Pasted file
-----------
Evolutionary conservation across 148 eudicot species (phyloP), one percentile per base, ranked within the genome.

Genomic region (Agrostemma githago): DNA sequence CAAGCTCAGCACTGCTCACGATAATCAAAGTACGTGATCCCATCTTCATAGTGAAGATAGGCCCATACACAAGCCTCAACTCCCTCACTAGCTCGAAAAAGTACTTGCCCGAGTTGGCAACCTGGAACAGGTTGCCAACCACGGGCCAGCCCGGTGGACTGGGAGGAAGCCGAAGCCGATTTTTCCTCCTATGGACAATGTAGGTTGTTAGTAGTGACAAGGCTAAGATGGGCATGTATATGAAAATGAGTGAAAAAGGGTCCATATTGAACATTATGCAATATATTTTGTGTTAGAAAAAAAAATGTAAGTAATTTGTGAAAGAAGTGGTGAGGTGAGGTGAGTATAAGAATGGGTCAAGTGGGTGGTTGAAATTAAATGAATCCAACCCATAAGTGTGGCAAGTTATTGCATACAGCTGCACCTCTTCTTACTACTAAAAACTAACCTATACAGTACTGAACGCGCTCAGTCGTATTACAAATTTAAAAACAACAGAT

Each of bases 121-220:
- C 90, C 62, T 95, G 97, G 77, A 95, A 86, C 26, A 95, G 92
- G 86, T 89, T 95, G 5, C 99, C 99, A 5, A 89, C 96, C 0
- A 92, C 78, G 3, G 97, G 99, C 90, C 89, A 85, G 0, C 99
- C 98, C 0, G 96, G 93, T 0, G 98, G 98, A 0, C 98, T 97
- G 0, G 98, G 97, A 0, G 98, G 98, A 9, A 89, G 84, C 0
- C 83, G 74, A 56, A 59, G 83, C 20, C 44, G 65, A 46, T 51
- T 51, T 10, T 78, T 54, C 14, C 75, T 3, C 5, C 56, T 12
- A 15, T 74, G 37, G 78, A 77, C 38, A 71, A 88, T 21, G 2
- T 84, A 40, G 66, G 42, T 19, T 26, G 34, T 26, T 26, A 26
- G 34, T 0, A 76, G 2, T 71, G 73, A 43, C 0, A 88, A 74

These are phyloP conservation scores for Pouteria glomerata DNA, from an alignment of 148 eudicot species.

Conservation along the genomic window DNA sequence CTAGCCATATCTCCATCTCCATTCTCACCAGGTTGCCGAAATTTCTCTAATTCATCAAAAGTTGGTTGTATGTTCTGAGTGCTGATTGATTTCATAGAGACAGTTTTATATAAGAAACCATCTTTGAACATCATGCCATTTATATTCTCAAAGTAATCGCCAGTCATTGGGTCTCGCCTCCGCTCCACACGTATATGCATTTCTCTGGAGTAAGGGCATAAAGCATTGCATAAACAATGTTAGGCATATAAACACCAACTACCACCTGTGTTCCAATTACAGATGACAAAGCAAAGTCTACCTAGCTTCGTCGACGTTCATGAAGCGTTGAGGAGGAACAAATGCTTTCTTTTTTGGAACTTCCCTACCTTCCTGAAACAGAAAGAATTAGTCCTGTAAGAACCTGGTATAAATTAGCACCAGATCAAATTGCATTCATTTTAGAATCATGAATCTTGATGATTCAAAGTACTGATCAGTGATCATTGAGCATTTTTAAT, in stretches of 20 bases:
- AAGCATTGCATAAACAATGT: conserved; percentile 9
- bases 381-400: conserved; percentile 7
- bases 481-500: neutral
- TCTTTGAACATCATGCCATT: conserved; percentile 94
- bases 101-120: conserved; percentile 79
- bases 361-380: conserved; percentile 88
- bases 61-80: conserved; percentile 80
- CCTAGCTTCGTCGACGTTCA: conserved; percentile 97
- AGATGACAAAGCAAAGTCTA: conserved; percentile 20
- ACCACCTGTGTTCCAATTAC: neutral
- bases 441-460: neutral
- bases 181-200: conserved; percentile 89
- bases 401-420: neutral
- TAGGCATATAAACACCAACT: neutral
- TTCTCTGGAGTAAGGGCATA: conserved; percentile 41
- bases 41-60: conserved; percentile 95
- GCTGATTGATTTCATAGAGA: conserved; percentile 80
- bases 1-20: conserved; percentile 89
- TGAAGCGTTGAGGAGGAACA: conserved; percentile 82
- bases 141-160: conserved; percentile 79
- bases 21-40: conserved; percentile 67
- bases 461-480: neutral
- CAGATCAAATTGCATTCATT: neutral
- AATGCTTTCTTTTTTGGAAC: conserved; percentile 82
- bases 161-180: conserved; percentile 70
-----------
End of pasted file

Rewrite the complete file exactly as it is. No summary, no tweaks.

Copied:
Evolutionary conservation across 148 eudicot species (phyloP), one percentile per base, ranked within the genome.

Genomic region (Agrostemma githago): DNA sequence CAAGCTCAGCACTGCTCACGATAATCAAAGTACGTGATCCCATCTTCATAGTGAAGATAGGCCCATACACAAGCCTCAACTCCCTCACTAGCTCGAAAAAGTACTTGCCCGAGTTGGCAACCTGGAACAGGTTGCCAACCACGGGCCAGCCCGGTGGACTGGGAGGAAGCCGAAGCCGATTTTTCCTCCTATGGACAATGTAGGTTGTTAGTAGTGACAAGGCTAAGATGGGCATGTATATGAAAATGAGTGAAAAAGGGTCCATATTGAACATTATGCAATATATTTTGTGTTAGAAAAAAAAATGTAAGTAATTTGTGAAAGAAGTGGTGAGGTGAGGTGAGTATAAGAATGGGTCAAGTGGGTGGTTGAAATTAAATGAATCCAACCCATAAGTGTGGCAAGTTATTGCATACAGCTGCACCTCTTCTTACTACTAAAAACTAACCTATACAGTACTGAACGCGCTCAGTCGTATTACAAATTTAAAAACAACAGAT

Each of bases 121-220:
- C 90, C 62, T 95, G 97, G 77, A 95, A 86, C 26, A 95, G 92
- G 86, T 89, T 95, G 5, C 99, C 99, A 5, A 89, C 96, C 0
- A 92, C 78, G 3, G 97, G 99, C 90, C 89, A 85, G 0, C 99
- C 98, C 0, G 96, G 93, T 0, G 98, G 98, A 0, C 98, T 97
- G 0, G 98, G 97, A 0, G 98, G 98, A 9, A 89, G 84, C 0
- C 83, G 74, A 56, A 59, G 83, C 20, C 44, G 65, A 46, T 51
- T 51, T 10, T 78, T 54, C 14, C 75, T 3, C 5, C 56, T 12
- A 15, T 74, G 37, G 78, A 77, C 38, A 71, A 88, T 21, G 2
- T 84, A 40, G 66, G 42, T 19, T 26, G 34, T 26, T 26, A 26
- G 34, T 0, A 76, G 2, T 71, G 73, A 43, C 0, A 88, A 74

These are phyloP conservation scores for Pouteria glomerata DNA, from an alignment of 148 eudicot species.

Conservation along the genomic window DNA sequence CTAGCCATATCTCCATCTCCATTCTCACCAGGTTGCCGAAATTTCTCTAATTCATCAAAAGTTGGTTGTATGTTCTGAGTGCTGATTGATTTCATAGAGACAGTTTTATATAAGAAACCATCTTTGAACATCATGCCATTTATATTCTCAAAGTAATCGCCAGTCATTGGGTCTCGCCTCCGCTCCACACGTATATGCATTTCTCTGGAGTAAGGGCATAAAGCATTGCATAAACAATGTTAGGCATATAAACACCAACTACCACCTGTGTTCCAATTACAGATGACAAAGCAAAGTCTACCTAGCTTCGTCGACGTTCATGAAGCGTTGAGGAGGAACAAATGCTTTCTTTTTTGGAACTTCCCTACCTTCCTGAAACAGAAAGAATTAGTCCTGTAAGAACCTGGTATAAATTAGCACCAGATCAAATTGCATTCATTTTAGAATCATGAATCTTGATGATTCAAAGTACTGATCAGTGATCATTGAGCATTTTTAAT, in stretches of 20 bases:
- AAGCATTGCATAAACAATGT: conserved; percentile 9
- bases 381-400: conserved; percentile 7
- bases 481-500: neutral
- TCTTTGAACATCATGCCATT: conserved; percentile 94
- bases 101-120: conserved; percentile 79
- bases 361-380: conserved; percentile 88
- bases 61-80: conserved; percentile 80
- CCTAGCTTCGTCGACGTTCA: conserved; percentile 97
- AGATGACAAAGCAAAGTCTA: conserved; percentile 20
- ACCACCTGTGTTCCAATTAC: neutral
- bases 441-460: neutral
- bases 181-200: conserved; percentile 89
- bases 401-420: neutral
- TAGGCATATAAACACCAACT: neutral
- TTCTCTGGAGTAAGGGCATA: conserved; percentile 41
- bases 41-60: conserved; percentile 95
- GCTGATTGATTTCATAGAGA: conserved; percentile 80
- bases 1-20: conserved; percentile 89
- TGAAGCGTTGAGGAGGAACA: conserved; percentile 82
- bases 141-160: conserved; percentile 79
- bases 21-40: conserved; percentile 67
- bases 461-480: neutral
- CAGATCAAATTGCATTCATT: neutral
- AATGCTTTCTTTTTTGGAAC: conserved; percentile 82
- bases 161-180: conserved; percentile 70